Figure 2: Performance curves (latency, memory) for Hugging Face distilbert on various Apple devices and operating system versions. Shaded ranges indicate performance under varying power consumption.

To contextualize the numbers we just reported, a recent article from Hugging Face and AWS reported “the average latency . . . is 5-6 ms for a sequence length of 128” for the same model in our case study, when deployed on the server side using ML-optimized ASIC hardware from AWS. Based on this external data point, we are happy to report that our on-device inference latency compares favorably to those measured on an optimized server-side inference engine while executing on a device that is orders of magnitude more energy-constrained. Figure 2 shows the latency and memory consumption of the same model across different sequence lengths, batch sizes, and devices.

Putting It All Together: From PyTorch to Xcode

Finally, we show how these optimizations are applied through just a few lines of code, and then we profile the model in Xcode using the new Core ML Performance Report feature available in Xcode 14.

To begin, we initialize the baseline distilbert model from the Hugging Face model hub:

import transformers
model_name = "distilbert-base-uncased-finetuned-sst-2-english"
baseline_model = transformers.AutoModelForSequenceClassification.from_pretrained(

Then we initialize the optimized model, and we restore its parameters using that of the baseline model to achieve high output parity as measured by peak-signal-to-noise-ratio (PSNR):

from ane_transformers.huggingface import distilbert as ane_distilbert
optimized_model = ane_distilbert.DistilBertForSequenceClassification(

Next we create sample inputs for the model:

tokenizer = transformers.AutoTokenizer.from_pretrained(model_name)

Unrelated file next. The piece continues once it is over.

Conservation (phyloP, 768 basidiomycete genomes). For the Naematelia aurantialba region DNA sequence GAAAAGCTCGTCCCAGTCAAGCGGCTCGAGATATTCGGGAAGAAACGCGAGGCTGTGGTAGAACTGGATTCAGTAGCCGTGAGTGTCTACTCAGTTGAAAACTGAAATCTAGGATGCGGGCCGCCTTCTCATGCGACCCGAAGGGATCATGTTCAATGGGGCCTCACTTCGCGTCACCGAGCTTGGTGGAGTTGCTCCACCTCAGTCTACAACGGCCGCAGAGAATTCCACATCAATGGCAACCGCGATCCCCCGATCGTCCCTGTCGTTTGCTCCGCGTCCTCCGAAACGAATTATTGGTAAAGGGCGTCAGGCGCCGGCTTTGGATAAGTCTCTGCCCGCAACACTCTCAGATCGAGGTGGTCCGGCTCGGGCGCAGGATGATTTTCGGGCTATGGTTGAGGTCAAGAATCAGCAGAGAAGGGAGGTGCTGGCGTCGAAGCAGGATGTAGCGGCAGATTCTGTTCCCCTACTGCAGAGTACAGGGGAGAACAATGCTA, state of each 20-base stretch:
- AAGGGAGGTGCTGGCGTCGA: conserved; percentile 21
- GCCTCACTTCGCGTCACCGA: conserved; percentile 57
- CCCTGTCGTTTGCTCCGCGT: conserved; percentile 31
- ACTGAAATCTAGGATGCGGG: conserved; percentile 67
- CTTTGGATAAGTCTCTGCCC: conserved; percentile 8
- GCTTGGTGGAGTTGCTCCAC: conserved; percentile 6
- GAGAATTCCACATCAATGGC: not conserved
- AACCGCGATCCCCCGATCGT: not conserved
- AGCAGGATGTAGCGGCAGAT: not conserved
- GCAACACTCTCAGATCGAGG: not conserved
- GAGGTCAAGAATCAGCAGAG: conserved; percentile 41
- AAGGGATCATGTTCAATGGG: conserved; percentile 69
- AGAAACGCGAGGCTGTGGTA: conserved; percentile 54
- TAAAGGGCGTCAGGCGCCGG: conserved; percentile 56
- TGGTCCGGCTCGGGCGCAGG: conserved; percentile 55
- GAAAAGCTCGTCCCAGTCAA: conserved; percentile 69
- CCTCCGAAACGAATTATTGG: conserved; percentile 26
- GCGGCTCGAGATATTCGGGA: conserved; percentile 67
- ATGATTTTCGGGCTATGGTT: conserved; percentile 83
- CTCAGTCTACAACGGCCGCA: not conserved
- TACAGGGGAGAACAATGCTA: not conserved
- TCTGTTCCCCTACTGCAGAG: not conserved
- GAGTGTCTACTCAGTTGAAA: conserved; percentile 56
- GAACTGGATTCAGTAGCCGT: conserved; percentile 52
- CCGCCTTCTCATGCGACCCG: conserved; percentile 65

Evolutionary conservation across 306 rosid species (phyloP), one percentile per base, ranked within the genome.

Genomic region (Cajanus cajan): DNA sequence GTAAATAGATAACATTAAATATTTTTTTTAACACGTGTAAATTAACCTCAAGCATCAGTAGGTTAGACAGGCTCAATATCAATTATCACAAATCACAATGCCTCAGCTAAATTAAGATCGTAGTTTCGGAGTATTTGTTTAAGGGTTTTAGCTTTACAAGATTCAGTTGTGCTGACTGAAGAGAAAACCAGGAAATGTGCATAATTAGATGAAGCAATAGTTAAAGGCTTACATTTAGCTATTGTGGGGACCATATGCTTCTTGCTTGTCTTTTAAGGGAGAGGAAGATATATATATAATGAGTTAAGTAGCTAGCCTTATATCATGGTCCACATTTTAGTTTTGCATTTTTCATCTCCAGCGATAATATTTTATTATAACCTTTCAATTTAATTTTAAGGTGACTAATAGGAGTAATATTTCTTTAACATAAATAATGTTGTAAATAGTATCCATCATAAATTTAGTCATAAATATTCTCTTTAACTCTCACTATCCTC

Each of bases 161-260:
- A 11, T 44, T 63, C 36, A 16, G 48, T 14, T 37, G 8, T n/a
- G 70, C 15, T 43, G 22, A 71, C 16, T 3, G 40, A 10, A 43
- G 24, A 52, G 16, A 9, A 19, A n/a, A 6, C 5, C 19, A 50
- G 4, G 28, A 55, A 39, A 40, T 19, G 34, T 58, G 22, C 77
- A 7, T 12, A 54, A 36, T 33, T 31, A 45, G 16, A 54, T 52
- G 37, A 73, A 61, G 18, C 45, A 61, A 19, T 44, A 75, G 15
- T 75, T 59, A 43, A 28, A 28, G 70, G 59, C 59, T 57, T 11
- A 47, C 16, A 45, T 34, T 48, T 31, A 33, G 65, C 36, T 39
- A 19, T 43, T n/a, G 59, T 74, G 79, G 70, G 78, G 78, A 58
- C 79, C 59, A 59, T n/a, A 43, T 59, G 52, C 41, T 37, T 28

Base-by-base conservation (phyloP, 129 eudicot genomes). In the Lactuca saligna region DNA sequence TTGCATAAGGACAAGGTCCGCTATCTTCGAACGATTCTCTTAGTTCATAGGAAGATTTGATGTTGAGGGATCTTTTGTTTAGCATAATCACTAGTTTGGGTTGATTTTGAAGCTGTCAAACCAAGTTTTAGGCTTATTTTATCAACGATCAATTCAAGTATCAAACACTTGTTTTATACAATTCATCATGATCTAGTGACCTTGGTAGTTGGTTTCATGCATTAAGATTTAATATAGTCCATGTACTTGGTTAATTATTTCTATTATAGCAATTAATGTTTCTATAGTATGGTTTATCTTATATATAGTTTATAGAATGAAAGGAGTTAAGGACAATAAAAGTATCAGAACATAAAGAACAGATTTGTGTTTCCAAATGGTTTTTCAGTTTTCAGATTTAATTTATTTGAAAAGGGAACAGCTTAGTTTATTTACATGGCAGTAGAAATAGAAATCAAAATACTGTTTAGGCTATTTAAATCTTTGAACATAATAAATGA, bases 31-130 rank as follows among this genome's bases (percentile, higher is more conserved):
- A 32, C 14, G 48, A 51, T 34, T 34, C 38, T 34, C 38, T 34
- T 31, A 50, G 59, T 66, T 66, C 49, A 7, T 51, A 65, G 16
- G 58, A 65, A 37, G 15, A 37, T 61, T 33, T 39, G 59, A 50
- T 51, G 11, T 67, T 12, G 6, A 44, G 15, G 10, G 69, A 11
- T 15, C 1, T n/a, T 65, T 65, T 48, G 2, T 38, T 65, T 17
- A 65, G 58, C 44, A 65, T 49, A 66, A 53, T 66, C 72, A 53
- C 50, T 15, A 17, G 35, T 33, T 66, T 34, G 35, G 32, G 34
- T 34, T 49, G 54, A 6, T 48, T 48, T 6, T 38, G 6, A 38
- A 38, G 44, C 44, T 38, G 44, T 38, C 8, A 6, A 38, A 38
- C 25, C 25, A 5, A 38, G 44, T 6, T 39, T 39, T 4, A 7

tokenized = tokenizer(
    ["Sample input text to trace the model"],
    max_length=128,  # token sequence length

We then trace the optimized model to obtain the expected model format (TorchScript) for the coremltools conversion tool.

import torch
traced_optimized_model = torch.jit.trace(
    (tokenized["input_ids"], tokenized["attention_mask"])

Finally, we use coremltools to generate the Core ML model package file and save it.

import coremltools as ct
import numpy as np
ane_mlpackage_obj = ct.convert(
                ) for name, tensor in tokenized.items()
out_path = "HuggingFace_ane_transformers_distilbert_seqLen128_batchSize1.mlpackage"

To verify performance, developers can now launch Xcode and simply add this model package file as a resource in their projects. After clicking on the Performance tab, the developer can generate a performance report on locally available devices, for example, on the Mac that is running Xcode or another Apple device that is connected to that Mac. Figure 3 shows a performance report generated for this model on an iPhone 13 Pro Max with iOS 16.0 installed.

Figure 3: Core ML performance reports generated in Xcode. Developers can review runtime statistics, layer dispatch to each engine, and accomplish additional tasks.


Transformers are becoming ubiquitous in ML as their capabilities scale up with their size. Deploying Transformers on-devices requires efficient strategies, and we are thrilled to provide guidance to developers on this topic. Learn more about the implementation described in this post on the Machine Learning ANE Transformers GitHub.


Many people contributed to this work, including Atila Orhon, Aseem Wadhwa, Youchang Kim, Francesco Rossi, and Vignesh Jagadeesh.